The agricultural supply chain is an impressive feat of logistics operating off a vast arsenal of talent. Constrained by perishability and the simple fact that everyone eats, food producers, processors, transporters, and their supporting services are under constant pressure to keep grocery store shelves and restaurant menus fully supplied year-round.
“Here in the GreenSeam, we continue to be the source of food, fiber and fuel for more and more people around the world,” says GreenSeam Director Sam Ziegler. “We also have the opportunity to be a global source of solutions that keep the whole system moving.”
In response to an executive order following multiple supply chain failures caused by the Covid-19 pandemic, the U.S. Department of Agriculture released the 2022 Agri-Food Supply Chain Assessment, examining vulnerabilities in the American food system. Labor was found to be the second most critical vulnerability with the concentration and consolidation of several industry segments taking priority.
The GreenSeam region is no stranger to the talent shortage.
In southern Minnesota and northern Iowa, the largest looming workforce gaps happen to be in the food supply chain. Truck driver and order fillers and stockers constitute 6,000 vacancies or 8 percent of all active job postings in this region as of August 2023. When including retail, restaurant, and repair positions, that number increases to 15,000 — or one in five job vacancies.
Steve Formaneck, Ph.D., is an assistant professor of management at Minnesota State University, Mankato’s College of Business. He has consulted on and taught supply chain management around the world. Among other factors like training, pay, and work-life balance, Dr. Formaneck attributes this worker shortage to “the lack of immigration to the U.S. that was first brought on by the pandemic and affected by changing immigration policies. Agriculture is a major employer of immigrants.”
Shoring up existing workforce gaps will be important to ensure economic resilience in the face of another pandemic; but it will take the widespread adoption of innovative supply chain management practices to ensure sustainable growth in the long-term. It starts by addressing challenges unique to the food supply chain. “Just look at a ripe banana,” says Formaneck. “It can last three days in room temperature. Even though we have many technologies that help extend the life of food that travels around the globe, it is still estimated that around one-third of that food is wasted each year.”
Managing food waste will be essential to long-term sustainability. According to the USDA, 1.3 billion people were food insecure in 2022 — a 10 percent increase from the previous year. To feed those people and the additional 2 billion who will be added to the population by 2050 will require innovative solutions that increase output and transport efficiencies while reducing waste.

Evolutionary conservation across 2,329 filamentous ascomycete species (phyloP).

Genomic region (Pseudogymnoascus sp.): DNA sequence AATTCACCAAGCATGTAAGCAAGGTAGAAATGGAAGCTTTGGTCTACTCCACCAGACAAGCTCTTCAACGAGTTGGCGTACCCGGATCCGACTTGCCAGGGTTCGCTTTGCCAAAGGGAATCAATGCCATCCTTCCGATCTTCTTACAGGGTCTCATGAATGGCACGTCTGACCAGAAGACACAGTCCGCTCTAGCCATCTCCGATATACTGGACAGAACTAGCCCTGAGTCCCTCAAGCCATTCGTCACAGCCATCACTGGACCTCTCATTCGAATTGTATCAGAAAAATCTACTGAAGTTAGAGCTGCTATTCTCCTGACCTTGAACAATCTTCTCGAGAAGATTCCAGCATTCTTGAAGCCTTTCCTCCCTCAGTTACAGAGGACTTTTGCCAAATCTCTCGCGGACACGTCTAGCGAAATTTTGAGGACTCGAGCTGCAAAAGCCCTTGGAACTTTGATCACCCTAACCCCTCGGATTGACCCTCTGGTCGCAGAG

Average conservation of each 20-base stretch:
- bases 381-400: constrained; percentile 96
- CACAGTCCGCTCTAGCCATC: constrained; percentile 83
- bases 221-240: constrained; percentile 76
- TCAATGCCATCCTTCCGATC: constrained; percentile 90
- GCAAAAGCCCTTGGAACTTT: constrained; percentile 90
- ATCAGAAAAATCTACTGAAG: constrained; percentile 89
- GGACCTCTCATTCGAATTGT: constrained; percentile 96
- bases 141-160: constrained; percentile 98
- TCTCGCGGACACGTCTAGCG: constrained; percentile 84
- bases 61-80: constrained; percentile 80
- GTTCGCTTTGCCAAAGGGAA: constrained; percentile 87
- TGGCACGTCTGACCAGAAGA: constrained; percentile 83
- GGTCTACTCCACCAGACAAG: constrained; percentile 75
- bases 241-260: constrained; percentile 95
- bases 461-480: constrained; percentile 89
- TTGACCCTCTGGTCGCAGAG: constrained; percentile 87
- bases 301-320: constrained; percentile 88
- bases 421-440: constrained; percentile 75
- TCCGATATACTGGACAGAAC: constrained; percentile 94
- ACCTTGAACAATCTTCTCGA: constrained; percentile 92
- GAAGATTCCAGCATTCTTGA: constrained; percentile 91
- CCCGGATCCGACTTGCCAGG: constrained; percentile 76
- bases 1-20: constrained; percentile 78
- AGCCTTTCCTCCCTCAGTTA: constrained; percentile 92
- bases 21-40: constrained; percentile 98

Formaneck observes, “The skills that are in the shortest supply yet the highest demand are those revolving around harnessing and managing innovation and technology.” He anticipates future competitiveness in the ag supply chain will rely on “having an understanding of how automation and artificial intelligence should be implemented to enhance efficiency in operations throughout various parts of the supply chain,” allowing for meaningful data gathering which leads to better-informed decision making and risk management.
Because the American food system uniquely straddles the line between public and private sectors, the federal government also sees a need for technologies which enable data transparency. In its 2022 supply chain report, the USDA expresses a need for “an interconnected, dynamic food supply chain monitoring platform where multiple government data sets, and potentially external data sets, could be integrated, analyzed, and monitored in real time to better understand potential challenges, dependencies, and projections.” Data-oriented initiatives like this promise faster identification and mitigation of weak points in the food supply chain, underscoring the need for technical skillsets in STEM and management disciplines with an emphasis on agribusiness.
Minnesota State Mankato’s College of Business is preparing its students to respond to these national and global challenges with a Bachelor of Science in Agribusiness and Food Innovation program. Formaneck says, “we provide students with hands-on industry experiences throughout our courses where they connect with various players connected to the food and ag industry to learn about the challenges they face and to develop analytical and problem-solving skills that are required to overcome them.”
The GreenSeam region’s influence in the global food supply chain is only growing as foreign conflicts and climate change highlight our hub’s history of reliable growth. It is fitting for local industry stakeholders to prepare their future leaders to address these long-term and widespread challenges. “We are grateful that MNSUM has stepped up and built this program for our industry,” says GreenSeam’s Sam Ziegler. “Our entire region will benefit as this program develops the future leaders of the food supply chain.”
GreenSeam believes that working together as an agricultural community will help us better navigate the workforce related challenges experienced today and attract more people to consider careers in agriculture, food, and natural resources. Holly Callaghan, Economic Development Coordinator, can be reached via email at firstname.lastname@example.org.